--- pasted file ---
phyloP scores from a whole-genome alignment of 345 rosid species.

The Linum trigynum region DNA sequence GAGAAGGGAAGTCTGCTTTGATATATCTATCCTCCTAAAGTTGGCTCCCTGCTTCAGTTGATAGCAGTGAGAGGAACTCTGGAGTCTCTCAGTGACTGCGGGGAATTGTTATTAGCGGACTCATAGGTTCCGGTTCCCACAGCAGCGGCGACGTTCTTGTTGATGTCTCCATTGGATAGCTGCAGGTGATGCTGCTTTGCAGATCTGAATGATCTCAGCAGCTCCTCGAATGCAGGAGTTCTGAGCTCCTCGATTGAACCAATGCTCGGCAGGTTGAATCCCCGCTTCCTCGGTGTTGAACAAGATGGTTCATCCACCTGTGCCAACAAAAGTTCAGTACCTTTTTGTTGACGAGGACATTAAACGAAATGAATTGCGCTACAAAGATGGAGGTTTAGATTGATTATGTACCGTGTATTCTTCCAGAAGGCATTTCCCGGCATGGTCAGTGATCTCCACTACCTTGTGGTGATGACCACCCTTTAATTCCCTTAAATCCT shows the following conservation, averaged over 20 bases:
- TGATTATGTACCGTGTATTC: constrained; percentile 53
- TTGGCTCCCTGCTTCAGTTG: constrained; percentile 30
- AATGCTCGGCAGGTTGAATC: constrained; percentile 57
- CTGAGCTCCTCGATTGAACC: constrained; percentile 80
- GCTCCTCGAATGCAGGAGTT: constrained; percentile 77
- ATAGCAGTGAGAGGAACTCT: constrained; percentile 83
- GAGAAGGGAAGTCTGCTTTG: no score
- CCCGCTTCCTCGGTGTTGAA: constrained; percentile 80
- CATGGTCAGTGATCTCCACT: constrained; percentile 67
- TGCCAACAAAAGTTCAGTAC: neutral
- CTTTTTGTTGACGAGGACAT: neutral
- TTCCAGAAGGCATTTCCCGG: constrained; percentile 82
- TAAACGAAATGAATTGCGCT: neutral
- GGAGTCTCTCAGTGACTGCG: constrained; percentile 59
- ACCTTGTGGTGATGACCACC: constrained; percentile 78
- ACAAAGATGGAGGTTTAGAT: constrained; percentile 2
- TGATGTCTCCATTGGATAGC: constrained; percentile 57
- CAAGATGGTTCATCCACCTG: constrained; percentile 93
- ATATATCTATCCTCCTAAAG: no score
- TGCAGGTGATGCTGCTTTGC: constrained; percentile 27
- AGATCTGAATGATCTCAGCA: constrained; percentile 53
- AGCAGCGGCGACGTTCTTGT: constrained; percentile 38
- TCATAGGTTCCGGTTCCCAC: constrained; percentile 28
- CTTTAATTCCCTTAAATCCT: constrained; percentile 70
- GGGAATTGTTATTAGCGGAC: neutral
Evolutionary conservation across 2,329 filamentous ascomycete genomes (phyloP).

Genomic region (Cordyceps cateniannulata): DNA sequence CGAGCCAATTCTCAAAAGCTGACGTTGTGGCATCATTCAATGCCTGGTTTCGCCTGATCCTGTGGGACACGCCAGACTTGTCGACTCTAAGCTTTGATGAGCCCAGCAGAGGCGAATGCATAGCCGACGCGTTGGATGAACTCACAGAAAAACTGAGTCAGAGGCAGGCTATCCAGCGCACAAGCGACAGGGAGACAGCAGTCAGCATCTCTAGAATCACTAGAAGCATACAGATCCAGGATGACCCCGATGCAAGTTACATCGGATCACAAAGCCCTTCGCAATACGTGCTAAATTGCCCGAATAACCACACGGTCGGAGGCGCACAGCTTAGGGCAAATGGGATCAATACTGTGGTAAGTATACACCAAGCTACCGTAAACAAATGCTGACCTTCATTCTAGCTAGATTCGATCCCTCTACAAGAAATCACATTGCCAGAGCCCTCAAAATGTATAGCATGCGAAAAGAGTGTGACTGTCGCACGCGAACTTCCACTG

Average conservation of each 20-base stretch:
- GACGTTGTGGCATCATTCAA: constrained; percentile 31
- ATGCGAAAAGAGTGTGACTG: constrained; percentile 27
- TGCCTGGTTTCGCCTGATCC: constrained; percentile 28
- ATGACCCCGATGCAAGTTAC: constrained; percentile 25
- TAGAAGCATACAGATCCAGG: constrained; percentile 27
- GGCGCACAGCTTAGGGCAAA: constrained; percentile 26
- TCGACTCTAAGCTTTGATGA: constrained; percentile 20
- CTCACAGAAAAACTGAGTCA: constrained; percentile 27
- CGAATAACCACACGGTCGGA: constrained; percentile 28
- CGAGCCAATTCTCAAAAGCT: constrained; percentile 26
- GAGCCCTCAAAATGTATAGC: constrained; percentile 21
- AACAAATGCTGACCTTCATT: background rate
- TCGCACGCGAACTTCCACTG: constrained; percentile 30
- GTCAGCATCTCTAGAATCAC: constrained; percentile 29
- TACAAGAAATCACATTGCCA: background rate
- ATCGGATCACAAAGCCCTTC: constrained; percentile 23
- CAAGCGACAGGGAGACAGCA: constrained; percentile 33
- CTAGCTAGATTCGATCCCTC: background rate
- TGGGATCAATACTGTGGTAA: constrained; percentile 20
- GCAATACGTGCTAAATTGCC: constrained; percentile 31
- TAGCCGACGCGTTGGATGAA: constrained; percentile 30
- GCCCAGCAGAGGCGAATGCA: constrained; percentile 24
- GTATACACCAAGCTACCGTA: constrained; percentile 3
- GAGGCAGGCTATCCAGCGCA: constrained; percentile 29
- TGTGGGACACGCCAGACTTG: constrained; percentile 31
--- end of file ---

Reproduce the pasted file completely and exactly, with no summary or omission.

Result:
phyloP scores from a whole-genome alignment of 345 rosid species.

The Linum trigynum region DNA sequence GAGAAGGGAAGTCTGCTTTGATATATCTATCCTCCTAAAGTTGGCTCCCTGCTTCAGTTGATAGCAGTGAGAGGAACTCTGGAGTCTCTCAGTGACTGCGGGGAATTGTTATTAGCGGACTCATAGGTTCCGGTTCCCACAGCAGCGGCGACGTTCTTGTTGATGTCTCCATTGGATAGCTGCAGGTGATGCTGCTTTGCAGATCTGAATGATCTCAGCAGCTCCTCGAATGCAGGAGTTCTGAGCTCCTCGATTGAACCAATGCTCGGCAGGTTGAATCCCCGCTTCCTCGGTGTTGAACAAGATGGTTCATCCACCTGTGCCAACAAAAGTTCAGTACCTTTTTGTTGACGAGGACATTAAACGAAATGAATTGCGCTACAAAGATGGAGGTTTAGATTGATTATGTACCGTGTATTCTTCCAGAAGGCATTTCCCGGCATGGTCAGTGATCTCCACTACCTTGTGGTGATGACCACCCTTTAATTCCCTTAAATCCT shows the following conservation, averaged over 20 bases:
- TGATTATGTACCGTGTATTC: constrained; percentile 53
- TTGGCTCCCTGCTTCAGTTG: constrained; percentile 30
- AATGCTCGGCAGGTTGAATC: constrained; percentile 57
- CTGAGCTCCTCGATTGAACC: constrained; percentile 80
- GCTCCTCGAATGCAGGAGTT: constrained; percentile 77
- ATAGCAGTGAGAGGAACTCT: constrained; percentile 83
- GAGAAGGGAAGTCTGCTTTG: no score
- CCCGCTTCCTCGGTGTTGAA: constrained; percentile 80
- CATGGTCAGTGATCTCCACT: constrained; percentile 67
- TGCCAACAAAAGTTCAGTAC: neutral
- CTTTTTGTTGACGAGGACAT: neutral
- TTCCAGAAGGCATTTCCCGG: constrained; percentile 82
- TAAACGAAATGAATTGCGCT: neutral
- GGAGTCTCTCAGTGACTGCG: constrained; percentile 59
- ACCTTGTGGTGATGACCACC: constrained; percentile 78
- ACAAAGATGGAGGTTTAGAT: constrained; percentile 2
- TGATGTCTCCATTGGATAGC: constrained; percentile 57
- CAAGATGGTTCATCCACCTG: constrained; percentile 93
- ATATATCTATCCTCCTAAAG: no score
- TGCAGGTGATGCTGCTTTGC: constrained; percentile 27
- AGATCTGAATGATCTCAGCA: constrained; percentile 53
- AGCAGCGGCGACGTTCTTGT: constrained; percentile 38
- TCATAGGTTCCGGTTCCCAC: constrained; percentile 28
- CTTTAATTCCCTTAAATCCT: constrained; percentile 70
- GGGAATTGTTATTAGCGGAC: neutral
Evolutionary conservation across 2,329 filamentous ascomycete genomes (phyloP).

Genomic region (Cordyceps cateniannulata): DNA sequence CGAGCCAATTCTCAAAAGCTGACGTTGTGGCATCATTCAATGCCTGGTTTCGCCTGATCCTGTGGGACACGCCAGACTTGTCGACTCTAAGCTTTGATGAGCCCAGCAGAGGCGAATGCATAGCCGACGCGTTGGATGAACTCACAGAAAAACTGAGTCAGAGGCAGGCTATCCAGCGCACAAGCGACAGGGAGACAGCAGTCAGCATCTCTAGAATCACTAGAAGCATACAGATCCAGGATGACCCCGATGCAAGTTACATCGGATCACAAAGCCCTTCGCAATACGTGCTAAATTGCCCGAATAACCACACGGTCGGAGGCGCACAGCTTAGGGCAAATGGGATCAATACTGTGGTAAGTATACACCAAGCTACCGTAAACAAATGCTGACCTTCATTCTAGCTAGATTCGATCCCTCTACAAGAAATCACATTGCCAGAGCCCTCAAAATGTATAGCATGCGAAAAGAGTGTGACTGTCGCACGCGAACTTCCACTG

Average conservation of each 20-base stretch:
- GACGTTGTGGCATCATTCAA: constrained; percentile 31
- ATGCGAAAAGAGTGTGACTG: constrained; percentile 27
- TGCCTGGTTTCGCCTGATCC: constrained; percentile 28
- ATGACCCCGATGCAAGTTAC: constrained; percentile 25
- TAGAAGCATACAGATCCAGG: constrained; percentile 27
- GGCGCACAGCTTAGGGCAAA: constrained; percentile 26
- TCGACTCTAAGCTTTGATGA: constrained; percentile 20
- CTCACAGAAAAACTGAGTCA: constrained; percentile 27
- CGAATAACCACACGGTCGGA: constrained; percentile 28
- CGAGCCAATTCTCAAAAGCT: constrained; percentile 26
- GAGCCCTCAAAATGTATAGC: constrained; percentile 21
- AACAAATGCTGACCTTCATT: background rate
- TCGCACGCGAACTTCCACTG: constrained; percentile 30
- GTCAGCATCTCTAGAATCAC: constrained; percentile 29
- TACAAGAAATCACATTGCCA: background rate
- ATCGGATCACAAAGCCCTTC: constrained; percentile 23
- CAAGCGACAGGGAGACAGCA: constrained; percentile 33
- CTAGCTAGATTCGATCCCTC: background rate
- TGGGATCAATACTGTGGTAA: constrained; percentile 20
- GCAATACGTGCTAAATTGCC: constrained; percentile 31
- TAGCCGACGCGTTGGATGAA: constrained; percentile 30
- GCCCAGCAGAGGCGAATGCA: constrained; percentile 24
- GTATACACCAAGCTACCGTA: constrained; percentile 3
- GAGGCAGGCTATCCAGCGCA: constrained; percentile 29
- TGTGGGACACGCCAGACTTG: constrained; percentile 31